How do organic solar cells work
Organic solar cells are based on the same functional principle as crystalline photovoltaic modules: a semiconductor changes from a non-conductive to a conductive state by absorbing light. The efficiency of organic solar cells is currently still comparatively low, but the potential for future increases is very high.
The term “organic” comes from chemistry and simply means that it is a matter of carbon compounds. Organic semiconductors can be manufactured in innumerable variants and the greatest problem in research in this area is to find the optimal materials. Essentially, this still works according to the “trial and error” principle, because the processes in a solar cell are very complex and the degree of efficiency can only be theoretically predicted very imprecisely. Choosing the optimal materials is so complicated because there are a number of completely different properties that determine their efficiency. First of all, it is important that the semiconductor can use as large a proportion of the optical spectrum as possible to generate electricity. In addition, it is of great importance that the free conduction electrons generated by the light do not immediately recombine with the atoms. Finally, the electrical resistance should also be as low as possible so that a large part of the electricity generated is not converted into heat. To make matters worse, the organic semiconductor must also match the connection electrodes used so that no major current losses occur at the transition area. And last but not least, the material should also have a long service life. At this point it becomes clear, as an example, that these objectives are difficult to reconcile with one another and that compromises are therefore necessary: on the one hand, as much light as possible should be absorbed, on the other hand, the absorption of the particularly high-energy ultraviolet light destroys the carbon compounds, which leads to rapid decomposition of the material .
The efficiency of organic solar cells in mass production is currently less than ten percent, with seven to eight percent being typical. Custom-made products in research laboratories jump the ten percent hurdle, but are still so complex to manufacture that the cost advantage of this technology would be lost. How the efficiency of organic cells will develop in the next few years is difficult to predict. Conventional crystalline silicon modules, which currently achieve an efficiency of around 20 percent, are limited in their development. For physical reasons, you can only use around 30 percent of the incident solar radiation, which sets relatively narrow limits on the possible degree of efficiency. Such an upper limit does not exist for organic solar cells. This is primarily due to the fact that new materials are constantly being developed, the exact properties of which no one can know today. However, it is also due to the fact that so-called tandem solar cells are much easier and cheaper to implement. Tandem solar cells consist of several superimposed layers of semiconductors that use different parts of the light spectrum. Organic semiconductors are vapor-deposited in thin layers. Multi-layer solar cells can therefore be manufactured much more easily.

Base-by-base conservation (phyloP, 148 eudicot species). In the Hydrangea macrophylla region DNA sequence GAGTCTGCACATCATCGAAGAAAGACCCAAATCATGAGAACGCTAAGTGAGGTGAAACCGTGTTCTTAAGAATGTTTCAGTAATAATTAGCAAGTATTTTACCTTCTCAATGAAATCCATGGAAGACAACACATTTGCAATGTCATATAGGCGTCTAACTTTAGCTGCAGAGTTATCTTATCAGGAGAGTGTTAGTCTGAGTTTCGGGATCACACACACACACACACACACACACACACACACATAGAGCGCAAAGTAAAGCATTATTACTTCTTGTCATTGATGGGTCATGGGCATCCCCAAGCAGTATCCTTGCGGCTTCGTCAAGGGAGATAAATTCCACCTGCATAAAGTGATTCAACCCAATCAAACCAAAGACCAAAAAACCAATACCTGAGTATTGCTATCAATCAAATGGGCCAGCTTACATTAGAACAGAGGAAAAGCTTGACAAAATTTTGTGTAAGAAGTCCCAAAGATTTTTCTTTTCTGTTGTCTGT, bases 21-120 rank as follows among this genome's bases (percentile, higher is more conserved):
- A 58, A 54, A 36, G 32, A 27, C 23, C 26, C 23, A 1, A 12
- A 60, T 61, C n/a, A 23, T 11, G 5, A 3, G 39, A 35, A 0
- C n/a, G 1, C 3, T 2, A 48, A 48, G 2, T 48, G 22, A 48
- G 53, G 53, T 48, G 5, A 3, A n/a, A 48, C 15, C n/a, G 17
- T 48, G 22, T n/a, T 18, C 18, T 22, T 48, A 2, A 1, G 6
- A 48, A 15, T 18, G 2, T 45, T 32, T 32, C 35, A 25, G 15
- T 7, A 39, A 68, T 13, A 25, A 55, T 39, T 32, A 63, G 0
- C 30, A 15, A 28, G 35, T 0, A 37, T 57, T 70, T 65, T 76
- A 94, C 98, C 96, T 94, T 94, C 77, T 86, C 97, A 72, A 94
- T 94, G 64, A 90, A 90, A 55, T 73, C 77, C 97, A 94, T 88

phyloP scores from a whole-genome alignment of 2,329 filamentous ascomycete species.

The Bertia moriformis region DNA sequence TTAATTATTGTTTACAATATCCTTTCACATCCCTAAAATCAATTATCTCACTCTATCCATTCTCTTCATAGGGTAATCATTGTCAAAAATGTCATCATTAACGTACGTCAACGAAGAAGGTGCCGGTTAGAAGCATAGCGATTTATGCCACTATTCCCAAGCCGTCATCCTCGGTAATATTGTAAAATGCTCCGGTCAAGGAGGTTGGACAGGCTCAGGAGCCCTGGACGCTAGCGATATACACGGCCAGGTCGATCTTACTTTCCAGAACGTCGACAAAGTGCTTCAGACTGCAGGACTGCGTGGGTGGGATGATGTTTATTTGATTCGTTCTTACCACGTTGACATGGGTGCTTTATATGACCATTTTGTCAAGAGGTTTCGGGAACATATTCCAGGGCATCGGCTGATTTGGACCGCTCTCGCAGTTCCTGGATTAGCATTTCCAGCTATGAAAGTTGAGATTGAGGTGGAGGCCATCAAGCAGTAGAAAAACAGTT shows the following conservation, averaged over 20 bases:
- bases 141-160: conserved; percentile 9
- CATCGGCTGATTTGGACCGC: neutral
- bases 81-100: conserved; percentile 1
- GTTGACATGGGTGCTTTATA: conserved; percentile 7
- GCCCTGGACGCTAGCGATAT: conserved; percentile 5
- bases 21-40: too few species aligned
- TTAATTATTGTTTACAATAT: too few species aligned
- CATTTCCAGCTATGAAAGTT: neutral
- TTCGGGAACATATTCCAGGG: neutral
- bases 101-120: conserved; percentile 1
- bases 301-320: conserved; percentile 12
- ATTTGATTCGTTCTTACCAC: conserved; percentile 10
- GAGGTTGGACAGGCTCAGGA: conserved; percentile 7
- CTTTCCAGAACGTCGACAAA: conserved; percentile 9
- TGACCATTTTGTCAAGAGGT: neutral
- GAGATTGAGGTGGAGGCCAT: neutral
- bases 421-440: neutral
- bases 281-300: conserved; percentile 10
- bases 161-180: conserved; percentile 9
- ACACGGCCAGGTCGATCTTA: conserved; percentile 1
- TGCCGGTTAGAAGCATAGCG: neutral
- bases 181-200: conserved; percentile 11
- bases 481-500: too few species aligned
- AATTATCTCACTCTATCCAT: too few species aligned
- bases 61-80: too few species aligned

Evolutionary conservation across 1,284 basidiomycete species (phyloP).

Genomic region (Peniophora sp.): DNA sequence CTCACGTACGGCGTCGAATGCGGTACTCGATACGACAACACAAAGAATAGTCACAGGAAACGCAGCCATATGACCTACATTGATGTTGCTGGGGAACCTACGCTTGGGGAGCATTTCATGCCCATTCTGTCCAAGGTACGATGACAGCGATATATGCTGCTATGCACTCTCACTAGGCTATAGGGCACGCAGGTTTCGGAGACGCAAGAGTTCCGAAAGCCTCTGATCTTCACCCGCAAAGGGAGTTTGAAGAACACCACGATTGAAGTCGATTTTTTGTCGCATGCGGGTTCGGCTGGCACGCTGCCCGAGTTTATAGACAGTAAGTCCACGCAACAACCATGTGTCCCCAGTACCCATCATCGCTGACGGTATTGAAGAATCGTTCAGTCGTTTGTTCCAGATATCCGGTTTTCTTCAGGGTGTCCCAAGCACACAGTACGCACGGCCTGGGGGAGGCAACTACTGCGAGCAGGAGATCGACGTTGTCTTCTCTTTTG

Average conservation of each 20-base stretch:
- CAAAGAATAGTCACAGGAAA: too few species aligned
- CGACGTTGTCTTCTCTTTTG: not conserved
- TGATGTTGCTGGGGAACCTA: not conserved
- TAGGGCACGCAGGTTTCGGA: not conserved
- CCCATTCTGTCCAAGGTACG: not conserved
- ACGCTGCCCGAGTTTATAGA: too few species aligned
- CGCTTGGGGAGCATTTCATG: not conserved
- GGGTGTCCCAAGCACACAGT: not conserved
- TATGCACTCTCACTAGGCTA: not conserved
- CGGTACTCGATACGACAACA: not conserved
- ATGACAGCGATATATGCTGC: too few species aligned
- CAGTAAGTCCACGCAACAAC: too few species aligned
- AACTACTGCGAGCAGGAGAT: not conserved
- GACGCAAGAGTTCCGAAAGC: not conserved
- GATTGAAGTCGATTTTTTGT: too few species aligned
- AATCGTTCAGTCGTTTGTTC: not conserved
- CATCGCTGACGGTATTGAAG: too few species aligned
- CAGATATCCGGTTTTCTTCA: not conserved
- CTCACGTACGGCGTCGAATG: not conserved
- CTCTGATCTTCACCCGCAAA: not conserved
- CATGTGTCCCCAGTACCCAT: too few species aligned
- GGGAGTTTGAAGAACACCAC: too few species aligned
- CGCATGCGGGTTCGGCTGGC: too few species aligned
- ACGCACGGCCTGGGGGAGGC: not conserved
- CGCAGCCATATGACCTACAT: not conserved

Will organic solar cells replace crystalline cells?
In the long term with certainty! Looking at developments in recent years, it is difficult to imagine that someone will still be installing heavy silicon modules on the roof 50 years from now. In the short and medium term, both technologies will exist in parallel. Organic solar cells will open up completely new fields of application for photovoltaics. These solar cells consist of thin and almost invisible foils that can be used in a variety of ways. Even clothing can be coated in this way, turning the jacket into a charger for the smartphone. For the foreseeable future, however, crystalline photovoltaic modules will still be unrivaled in the field of ground-mounted systems. Due to the currently significantly higher degree of efficiency, they make better use of the available space. The significantly longer service life also offers long-term investment security.
Organic solar cells are a cheap and flexible alternative to crystalline modules, but they have a significantly lower performance and a significantly shorter service life. As with many other technologies, one can take an optimistic and a pessimistic point of view when assessing future potential. The pessimistic point of view emphasizes what can be achieved with today's knowledge. With today's knowledge, it is completely unclear how the performance of crystalline modules is to be achieved, let alone significantly exceeded. The optimistic point of view asks which limits of technology are not to be overcome from a scientific point of view and otherwise trusts that all problems that can be solved in principle will actually be solved at some point. Viewed in this way, the potential of organic solar cells is immense.
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